The Oracle of AIFlush with billions, Databricks has momentum and big plansSilicon’s Valley’s latest darling is on the move“HI, JUST CHECKING in. Can I put in some more?” The bosses of promising startups are bombarded by such texts these days. Big funds in particular are falling over themselves to grab a...
Free exchangeAt the Jackson Hole meeting, the Fed ponders an uneven recoveryResearch presented at the monetary policymakers’ virtual pow-wow offers guidanceBUSINESS CYCLES are never perfectly symmetric across time and space. Yet they have rarely been as uneven as the rebound from covid-19. Some parts of the global economy are straining to...
Gone today, here tomorrowIndia’s government wants to monetise state-owned assetsOr does it?IN FEBRUARY THE administration of Narendra Modi trumpeted a sweeping plan to privatise India’s corporate jewels. Past governments have made such promises with little to show for it. Yet this time investors’ ears perked up. Covid-19 had drained public coffers...
ButtonwoodTrading in Japanese government bonds is drying up. Does that matter?Trading desks in Tokyo have fallen silent as the Bank of Japan has hoovered up bondsNOBODY BOUGHT Japan’s ten-year government bond in over-the-counter trading on August 3rd. Such a lull in the world’s second-largest market for sovereign bonds would once have...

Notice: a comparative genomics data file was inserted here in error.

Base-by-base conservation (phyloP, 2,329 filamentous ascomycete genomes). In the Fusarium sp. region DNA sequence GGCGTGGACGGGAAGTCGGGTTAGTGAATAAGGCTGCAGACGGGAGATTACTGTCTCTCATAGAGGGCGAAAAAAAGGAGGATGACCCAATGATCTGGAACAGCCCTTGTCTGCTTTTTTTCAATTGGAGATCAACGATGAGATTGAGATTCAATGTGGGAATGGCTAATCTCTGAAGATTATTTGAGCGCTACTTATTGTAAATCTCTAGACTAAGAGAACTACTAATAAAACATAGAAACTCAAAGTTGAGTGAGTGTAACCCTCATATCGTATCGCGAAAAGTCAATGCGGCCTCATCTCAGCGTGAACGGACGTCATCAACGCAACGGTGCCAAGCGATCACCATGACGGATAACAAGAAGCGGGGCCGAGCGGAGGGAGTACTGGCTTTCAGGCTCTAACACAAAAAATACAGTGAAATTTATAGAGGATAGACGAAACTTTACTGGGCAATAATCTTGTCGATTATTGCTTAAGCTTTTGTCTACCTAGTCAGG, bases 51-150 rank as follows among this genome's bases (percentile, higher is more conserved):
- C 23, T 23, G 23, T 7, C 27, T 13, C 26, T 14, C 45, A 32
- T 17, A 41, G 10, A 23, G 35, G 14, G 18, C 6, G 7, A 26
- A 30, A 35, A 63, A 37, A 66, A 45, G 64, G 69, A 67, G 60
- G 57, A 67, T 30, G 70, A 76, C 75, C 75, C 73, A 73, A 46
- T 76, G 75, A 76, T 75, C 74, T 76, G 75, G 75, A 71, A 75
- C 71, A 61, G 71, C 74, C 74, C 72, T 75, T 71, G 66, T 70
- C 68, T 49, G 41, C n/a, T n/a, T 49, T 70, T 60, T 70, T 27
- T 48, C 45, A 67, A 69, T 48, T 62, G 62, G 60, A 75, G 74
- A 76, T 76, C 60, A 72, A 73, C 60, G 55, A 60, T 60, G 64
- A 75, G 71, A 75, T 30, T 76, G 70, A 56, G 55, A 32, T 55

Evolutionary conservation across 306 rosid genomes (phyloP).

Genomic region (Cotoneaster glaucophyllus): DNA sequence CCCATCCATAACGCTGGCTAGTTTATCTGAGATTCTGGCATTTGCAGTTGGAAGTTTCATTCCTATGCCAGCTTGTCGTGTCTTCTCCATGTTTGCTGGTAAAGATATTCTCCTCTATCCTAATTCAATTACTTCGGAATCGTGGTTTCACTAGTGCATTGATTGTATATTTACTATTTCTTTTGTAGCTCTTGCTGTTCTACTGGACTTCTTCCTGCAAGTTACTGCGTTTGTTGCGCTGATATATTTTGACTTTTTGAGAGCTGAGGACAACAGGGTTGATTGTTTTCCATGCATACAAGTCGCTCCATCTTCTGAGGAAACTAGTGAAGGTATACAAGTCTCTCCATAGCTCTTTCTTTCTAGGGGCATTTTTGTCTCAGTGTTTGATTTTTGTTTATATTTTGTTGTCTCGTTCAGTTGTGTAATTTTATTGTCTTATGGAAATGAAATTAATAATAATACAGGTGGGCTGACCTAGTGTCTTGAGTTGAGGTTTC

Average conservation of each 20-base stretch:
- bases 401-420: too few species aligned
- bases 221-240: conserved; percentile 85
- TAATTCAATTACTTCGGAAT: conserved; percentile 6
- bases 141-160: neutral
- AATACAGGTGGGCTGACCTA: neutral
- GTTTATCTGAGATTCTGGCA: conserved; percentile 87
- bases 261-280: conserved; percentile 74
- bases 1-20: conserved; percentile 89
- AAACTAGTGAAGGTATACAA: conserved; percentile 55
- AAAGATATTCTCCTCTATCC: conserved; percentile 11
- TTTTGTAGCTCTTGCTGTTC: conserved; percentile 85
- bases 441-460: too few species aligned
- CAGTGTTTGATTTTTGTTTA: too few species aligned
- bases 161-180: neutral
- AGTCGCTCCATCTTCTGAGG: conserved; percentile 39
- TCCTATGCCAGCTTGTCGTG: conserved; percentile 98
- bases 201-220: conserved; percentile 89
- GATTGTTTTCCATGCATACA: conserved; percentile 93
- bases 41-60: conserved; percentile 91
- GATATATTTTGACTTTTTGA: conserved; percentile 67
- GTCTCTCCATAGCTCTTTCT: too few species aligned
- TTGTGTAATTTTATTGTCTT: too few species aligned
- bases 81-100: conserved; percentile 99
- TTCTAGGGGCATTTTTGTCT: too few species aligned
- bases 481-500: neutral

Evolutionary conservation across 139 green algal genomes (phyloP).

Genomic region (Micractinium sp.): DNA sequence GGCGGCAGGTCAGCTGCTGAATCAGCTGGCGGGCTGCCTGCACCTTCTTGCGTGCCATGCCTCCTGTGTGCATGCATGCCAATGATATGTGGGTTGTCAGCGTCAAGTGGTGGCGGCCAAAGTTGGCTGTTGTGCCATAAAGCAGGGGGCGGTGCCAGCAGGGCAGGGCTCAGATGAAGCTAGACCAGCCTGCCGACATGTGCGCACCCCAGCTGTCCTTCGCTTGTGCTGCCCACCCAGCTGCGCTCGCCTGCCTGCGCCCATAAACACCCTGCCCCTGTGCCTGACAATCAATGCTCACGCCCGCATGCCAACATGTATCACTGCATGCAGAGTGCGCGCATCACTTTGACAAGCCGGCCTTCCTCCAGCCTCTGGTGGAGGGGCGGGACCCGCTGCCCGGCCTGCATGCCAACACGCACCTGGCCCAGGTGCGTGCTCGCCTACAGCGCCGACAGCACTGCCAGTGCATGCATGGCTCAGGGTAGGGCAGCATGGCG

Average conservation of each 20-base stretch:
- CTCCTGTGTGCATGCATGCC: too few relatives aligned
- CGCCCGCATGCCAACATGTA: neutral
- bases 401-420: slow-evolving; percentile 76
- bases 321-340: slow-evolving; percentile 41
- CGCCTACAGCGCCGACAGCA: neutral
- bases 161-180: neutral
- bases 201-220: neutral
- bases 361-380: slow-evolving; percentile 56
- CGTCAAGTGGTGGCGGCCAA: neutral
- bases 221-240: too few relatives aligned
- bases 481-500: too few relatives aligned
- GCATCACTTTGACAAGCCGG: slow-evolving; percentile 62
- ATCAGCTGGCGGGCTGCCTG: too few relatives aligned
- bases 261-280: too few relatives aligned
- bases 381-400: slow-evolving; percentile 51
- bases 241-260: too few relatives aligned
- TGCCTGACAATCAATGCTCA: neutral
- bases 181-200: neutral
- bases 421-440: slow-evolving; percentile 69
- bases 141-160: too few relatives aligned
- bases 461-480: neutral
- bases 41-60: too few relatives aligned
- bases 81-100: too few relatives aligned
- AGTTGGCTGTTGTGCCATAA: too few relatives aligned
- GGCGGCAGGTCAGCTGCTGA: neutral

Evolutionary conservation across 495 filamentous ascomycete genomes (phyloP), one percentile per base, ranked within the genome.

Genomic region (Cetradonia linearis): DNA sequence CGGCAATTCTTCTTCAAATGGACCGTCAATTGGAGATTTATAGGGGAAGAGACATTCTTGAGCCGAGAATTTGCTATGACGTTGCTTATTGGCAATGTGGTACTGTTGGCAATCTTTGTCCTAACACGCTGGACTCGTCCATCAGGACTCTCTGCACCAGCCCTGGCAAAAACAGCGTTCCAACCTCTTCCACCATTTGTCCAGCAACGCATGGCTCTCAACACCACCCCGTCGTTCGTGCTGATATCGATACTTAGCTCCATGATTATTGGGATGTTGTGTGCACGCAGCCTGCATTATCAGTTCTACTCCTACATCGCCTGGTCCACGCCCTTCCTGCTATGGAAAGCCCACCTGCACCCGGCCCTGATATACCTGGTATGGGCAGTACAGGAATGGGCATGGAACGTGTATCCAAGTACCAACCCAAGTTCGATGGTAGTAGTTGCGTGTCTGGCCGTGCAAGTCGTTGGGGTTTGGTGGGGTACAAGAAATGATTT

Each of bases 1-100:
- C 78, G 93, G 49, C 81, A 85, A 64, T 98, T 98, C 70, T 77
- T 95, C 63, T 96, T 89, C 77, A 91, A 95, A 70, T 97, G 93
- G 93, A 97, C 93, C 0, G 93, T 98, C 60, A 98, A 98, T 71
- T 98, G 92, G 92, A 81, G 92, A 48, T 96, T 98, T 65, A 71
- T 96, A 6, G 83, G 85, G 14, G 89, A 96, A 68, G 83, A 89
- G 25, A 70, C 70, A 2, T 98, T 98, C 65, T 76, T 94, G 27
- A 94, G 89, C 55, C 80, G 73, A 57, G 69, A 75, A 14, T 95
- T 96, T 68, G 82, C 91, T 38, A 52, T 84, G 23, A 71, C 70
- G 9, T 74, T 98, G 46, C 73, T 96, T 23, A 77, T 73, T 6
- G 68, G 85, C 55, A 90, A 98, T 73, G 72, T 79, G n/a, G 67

Homegrown fareRussia cultivates alternatives to Western financial firmsAbroad, though, their homegrown firms are minnowsTHE PRIDE of Russian nationalists was sorely wounded as the Soviet Union crumbled. Russia without communism was not just more like its foe the West, but the country also became beholden to Western financial architecture as it adopted...
Disappearing incentivesEnding pandemic unemployment aid has not yielded extra jobs—yetAmerican states that cut off extra benefits have seen increases in hardship, but not in employmentONE OF THE questions gripping America is the extent to which generous unemployment benefits are distorting the economy. When covid-19 began to spread last year, Congress expanded...

Latest News